In particular, Aristotle's formulation of the practical syllogism (2000) acts as a springboard for discussions of this alternative model of reasoning. The practical syllogism is a formalisation of the reasoning that makes sense of and justifies particular actions. It contrasts markedly with its theoretical counterpart in respect of the nature of its premises and conclusion. Aristotle suggests and his followers argue that, when deciding how to act, we do not reason deductively from general laws through particular facts to establish other particular facts; rather, we start from our intentions, balance these against the specific set of circumstances in play, to produce action which takes account of both those purposes and that state of affairs. Whereas the theoretical syllogism presents a proof of the conclusion which follows necessarily from the premises, the practical syllogism offers a justification of an action whose point is shown by the premises (Anscombe 1963, 60). The conclusion of a practical syllogism is the action itself, not a statement about the world. And practical inference is the practical logic of our efforts to cope with and be effective in the world, not the theoretical logic of our thoughts about the world (Carr 1978, 8). Practical knowledge thus emerges as an awareness of how best to act, a form of insight embodied in what we do in the world, and not like theoretical knowledge primarily a form of insight about or representation of the world. Its logic is a logic of satisfactoriness (Kenny 1966, 71) in relation to purposes and circumstances, not one of truth and falsity.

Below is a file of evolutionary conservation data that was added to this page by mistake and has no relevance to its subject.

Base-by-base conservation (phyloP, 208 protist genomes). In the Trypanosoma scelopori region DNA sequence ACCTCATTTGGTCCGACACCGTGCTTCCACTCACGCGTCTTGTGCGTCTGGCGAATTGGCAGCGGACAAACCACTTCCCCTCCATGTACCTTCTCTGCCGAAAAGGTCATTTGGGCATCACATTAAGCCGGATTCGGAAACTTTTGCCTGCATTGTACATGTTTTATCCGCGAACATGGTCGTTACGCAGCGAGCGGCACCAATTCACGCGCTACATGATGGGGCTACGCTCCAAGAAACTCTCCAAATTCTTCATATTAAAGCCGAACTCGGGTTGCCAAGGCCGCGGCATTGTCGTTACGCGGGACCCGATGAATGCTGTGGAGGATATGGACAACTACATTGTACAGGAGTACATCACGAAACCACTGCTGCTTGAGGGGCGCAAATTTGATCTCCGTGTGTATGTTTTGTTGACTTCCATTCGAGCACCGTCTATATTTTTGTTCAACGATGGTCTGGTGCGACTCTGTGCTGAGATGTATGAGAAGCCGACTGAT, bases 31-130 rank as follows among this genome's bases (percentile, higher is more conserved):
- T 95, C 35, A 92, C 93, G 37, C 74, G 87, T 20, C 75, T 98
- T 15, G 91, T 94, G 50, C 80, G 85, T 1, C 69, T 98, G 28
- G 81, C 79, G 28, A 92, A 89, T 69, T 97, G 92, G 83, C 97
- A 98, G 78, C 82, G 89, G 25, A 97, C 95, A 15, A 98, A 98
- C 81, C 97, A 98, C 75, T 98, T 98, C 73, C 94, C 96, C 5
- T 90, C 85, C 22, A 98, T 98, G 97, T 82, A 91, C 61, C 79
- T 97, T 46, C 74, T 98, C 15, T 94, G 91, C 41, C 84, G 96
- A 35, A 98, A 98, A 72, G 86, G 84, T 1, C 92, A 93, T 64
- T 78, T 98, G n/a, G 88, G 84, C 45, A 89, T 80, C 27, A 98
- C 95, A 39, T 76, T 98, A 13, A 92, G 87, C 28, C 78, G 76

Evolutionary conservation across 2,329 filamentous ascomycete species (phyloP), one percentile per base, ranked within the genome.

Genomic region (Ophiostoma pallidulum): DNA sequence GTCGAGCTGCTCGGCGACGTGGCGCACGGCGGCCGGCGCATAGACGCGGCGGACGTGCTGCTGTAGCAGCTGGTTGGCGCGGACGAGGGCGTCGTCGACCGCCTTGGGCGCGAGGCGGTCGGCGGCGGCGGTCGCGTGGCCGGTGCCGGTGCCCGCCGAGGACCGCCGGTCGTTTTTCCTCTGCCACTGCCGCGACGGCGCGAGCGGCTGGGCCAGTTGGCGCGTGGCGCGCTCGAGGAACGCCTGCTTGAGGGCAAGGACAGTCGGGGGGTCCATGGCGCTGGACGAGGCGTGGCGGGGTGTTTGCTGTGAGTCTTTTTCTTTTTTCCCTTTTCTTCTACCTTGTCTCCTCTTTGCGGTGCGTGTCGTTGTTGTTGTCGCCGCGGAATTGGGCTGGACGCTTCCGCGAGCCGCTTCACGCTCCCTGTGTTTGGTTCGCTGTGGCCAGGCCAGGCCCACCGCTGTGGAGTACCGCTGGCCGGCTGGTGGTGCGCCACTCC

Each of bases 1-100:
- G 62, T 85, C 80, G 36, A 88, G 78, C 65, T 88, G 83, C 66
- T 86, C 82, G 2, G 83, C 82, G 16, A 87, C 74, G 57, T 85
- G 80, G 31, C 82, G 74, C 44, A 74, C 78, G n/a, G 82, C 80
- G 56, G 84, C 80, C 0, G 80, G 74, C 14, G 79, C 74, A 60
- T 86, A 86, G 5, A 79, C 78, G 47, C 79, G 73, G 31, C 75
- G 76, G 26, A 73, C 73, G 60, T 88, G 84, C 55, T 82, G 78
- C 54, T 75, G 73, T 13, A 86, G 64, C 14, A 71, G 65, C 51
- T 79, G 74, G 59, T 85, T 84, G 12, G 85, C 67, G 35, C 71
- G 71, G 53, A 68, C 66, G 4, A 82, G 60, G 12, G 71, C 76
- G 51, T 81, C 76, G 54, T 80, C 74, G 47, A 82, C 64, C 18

These ideas are suggestive in the context of practice as research because they lend weight to action and, by extension, artistic action as itself the embodiment of knowledge. In this view, action or, by analogy, art practice has a principled coherence on its own terms; it is underwritten by a logic that emerges in and through the activity itself. This philosophical perspective positively characterises action as a rational process, as a mode of knowledge with its own distinctive logic, parasitic on neither deductive nor inductive theoretical reasoning. In this view, action neither requires theoretical explanation nor functions to illustrate insights acquired theoretically: rather, it is in itself intelligent. This chimes in tune with the claims of those practitioner researchers who argue that their practice itself is the embodiment of their research and its knowledge-outcome, and who resist the pressure to document process and justify the product in words. The philosophical discussion of practical knowing suggests a way of foregrounding the epistemological value of what the artist-researcher actually does as opposed to the cleverness with which s/he theoretically frames or reflectively characterises that doing.